Business owner fights city over sinkhole - WRBL

Business owner fights city over sinkhole

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Bob Weathers was shocked when two large sections of concrete caved in on his property in January. After going to city officials to fix the problem, however, he learned that wasn't going to happen.

The Weathers family bought property for their Ford Drive self-storage facility in the 80's. They didn't know the storm drain running underground was part of the package.

Now the city is telling Bob Weathers that it won't fix the sinkholes on his property because he owns the drain. He says, "They're telling us that we're responsible for all the water coming off the street, all the water coming in front of us, and if it keeps increasing, we've got to keep adjusting to it."

City engineer Donna Newman says the drain was likely a creek before the pipe was built and that the owners are responsible for changing it to adjust to increased water flow. "The city does not maintain pipes on private property," says Newman. "I can't find any record of where it was installed or ever maintained by the city, so it's his responsibility."

Although the city expects Weathers to take responsibility for the drain, none of the water running into it comes from the property. Weathers says, "It's water that goes 300 feet across our property. None of the water comes from us. It all comes from the street or other development."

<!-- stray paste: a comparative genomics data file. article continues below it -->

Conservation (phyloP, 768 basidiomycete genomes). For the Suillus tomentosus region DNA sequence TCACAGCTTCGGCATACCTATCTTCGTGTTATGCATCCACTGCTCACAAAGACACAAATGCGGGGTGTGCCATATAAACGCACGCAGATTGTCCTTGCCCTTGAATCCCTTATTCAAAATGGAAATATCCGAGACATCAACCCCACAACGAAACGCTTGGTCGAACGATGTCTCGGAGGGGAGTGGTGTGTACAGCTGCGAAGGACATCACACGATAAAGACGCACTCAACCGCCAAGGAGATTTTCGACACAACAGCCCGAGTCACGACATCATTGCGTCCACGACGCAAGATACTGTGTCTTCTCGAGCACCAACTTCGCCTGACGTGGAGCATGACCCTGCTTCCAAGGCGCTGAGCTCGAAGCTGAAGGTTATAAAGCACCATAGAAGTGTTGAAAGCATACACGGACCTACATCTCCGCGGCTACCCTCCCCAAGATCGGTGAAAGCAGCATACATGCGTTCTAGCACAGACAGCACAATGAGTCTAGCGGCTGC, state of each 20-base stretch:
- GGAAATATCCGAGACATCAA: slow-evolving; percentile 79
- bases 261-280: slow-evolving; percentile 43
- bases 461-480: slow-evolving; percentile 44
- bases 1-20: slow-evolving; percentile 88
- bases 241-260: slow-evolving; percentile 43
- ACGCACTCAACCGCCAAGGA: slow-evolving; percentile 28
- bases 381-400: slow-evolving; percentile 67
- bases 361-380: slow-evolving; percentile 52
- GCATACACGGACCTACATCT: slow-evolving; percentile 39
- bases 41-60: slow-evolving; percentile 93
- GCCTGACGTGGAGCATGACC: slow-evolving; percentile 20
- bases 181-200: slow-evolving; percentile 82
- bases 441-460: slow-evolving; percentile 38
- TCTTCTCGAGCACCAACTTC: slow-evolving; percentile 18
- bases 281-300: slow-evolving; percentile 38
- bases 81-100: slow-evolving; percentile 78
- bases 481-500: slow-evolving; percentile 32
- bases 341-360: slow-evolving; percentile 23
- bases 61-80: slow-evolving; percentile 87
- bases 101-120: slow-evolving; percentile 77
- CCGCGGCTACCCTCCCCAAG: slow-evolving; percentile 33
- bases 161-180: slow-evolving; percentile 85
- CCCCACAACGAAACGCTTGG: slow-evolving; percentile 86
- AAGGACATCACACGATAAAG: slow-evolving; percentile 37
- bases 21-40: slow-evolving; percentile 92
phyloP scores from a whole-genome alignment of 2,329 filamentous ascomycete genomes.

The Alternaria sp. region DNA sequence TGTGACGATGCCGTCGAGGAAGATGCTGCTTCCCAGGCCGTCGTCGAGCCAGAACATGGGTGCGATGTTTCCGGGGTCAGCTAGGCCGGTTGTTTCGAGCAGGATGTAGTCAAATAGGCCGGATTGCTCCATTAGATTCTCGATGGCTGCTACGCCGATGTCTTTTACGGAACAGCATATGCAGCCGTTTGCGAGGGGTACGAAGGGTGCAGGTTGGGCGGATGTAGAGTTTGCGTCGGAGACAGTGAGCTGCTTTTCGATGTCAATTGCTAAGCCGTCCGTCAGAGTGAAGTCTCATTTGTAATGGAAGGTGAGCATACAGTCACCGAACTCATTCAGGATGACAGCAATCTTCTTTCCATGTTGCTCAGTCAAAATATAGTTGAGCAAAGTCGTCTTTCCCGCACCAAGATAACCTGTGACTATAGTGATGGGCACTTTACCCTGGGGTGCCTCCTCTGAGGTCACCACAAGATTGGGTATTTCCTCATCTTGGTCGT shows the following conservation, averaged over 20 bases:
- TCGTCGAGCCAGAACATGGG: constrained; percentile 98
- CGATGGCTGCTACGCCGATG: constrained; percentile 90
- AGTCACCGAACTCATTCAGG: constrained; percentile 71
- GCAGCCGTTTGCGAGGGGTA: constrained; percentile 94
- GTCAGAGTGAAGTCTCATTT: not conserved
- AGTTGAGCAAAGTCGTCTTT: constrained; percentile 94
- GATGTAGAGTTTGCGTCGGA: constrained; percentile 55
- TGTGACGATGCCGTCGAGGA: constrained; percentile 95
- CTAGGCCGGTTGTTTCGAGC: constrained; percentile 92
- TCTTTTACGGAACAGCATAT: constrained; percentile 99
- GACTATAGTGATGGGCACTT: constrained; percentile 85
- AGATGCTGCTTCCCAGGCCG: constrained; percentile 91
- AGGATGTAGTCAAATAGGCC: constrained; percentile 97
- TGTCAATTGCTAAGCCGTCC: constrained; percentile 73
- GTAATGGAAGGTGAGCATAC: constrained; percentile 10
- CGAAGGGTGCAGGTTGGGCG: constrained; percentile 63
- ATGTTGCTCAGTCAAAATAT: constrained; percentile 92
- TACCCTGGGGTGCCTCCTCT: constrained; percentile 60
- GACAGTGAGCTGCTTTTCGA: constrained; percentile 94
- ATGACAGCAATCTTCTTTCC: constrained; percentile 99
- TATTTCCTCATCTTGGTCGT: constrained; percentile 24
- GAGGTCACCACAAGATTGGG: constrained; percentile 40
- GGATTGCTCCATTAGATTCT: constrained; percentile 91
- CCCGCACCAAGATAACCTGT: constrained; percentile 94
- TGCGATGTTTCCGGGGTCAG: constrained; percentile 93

Three years ago D.L. Moore faced the same dilemma across the street. It ended up costing him $80,000. "We had to replace all the pipeline," he says. "They said it was our responsibility because it was storm water runoff through our property."

Weathers told the city he'd fix it, by filling in the holes and effectively cutting off the drain, but the city said no way. He would then be responsible for the flooding and damage caused by the water.

Weathers says, "Even though they say its our private property, we can't do what we want to do with our property, so they just don't want to fix their problem."

So far more than 15 people have left their storage units because of the holes and Weathers says many potential customers are deterred by the caution tape.

Repairing the holes would cost at least $50,000. Suing the city would be hundreds of thousands.

Jessi Mitchell

Jessi joined the WRBL news team in October 2012 after working as a freelance production assistant for MTV Networks in Los Angeles.

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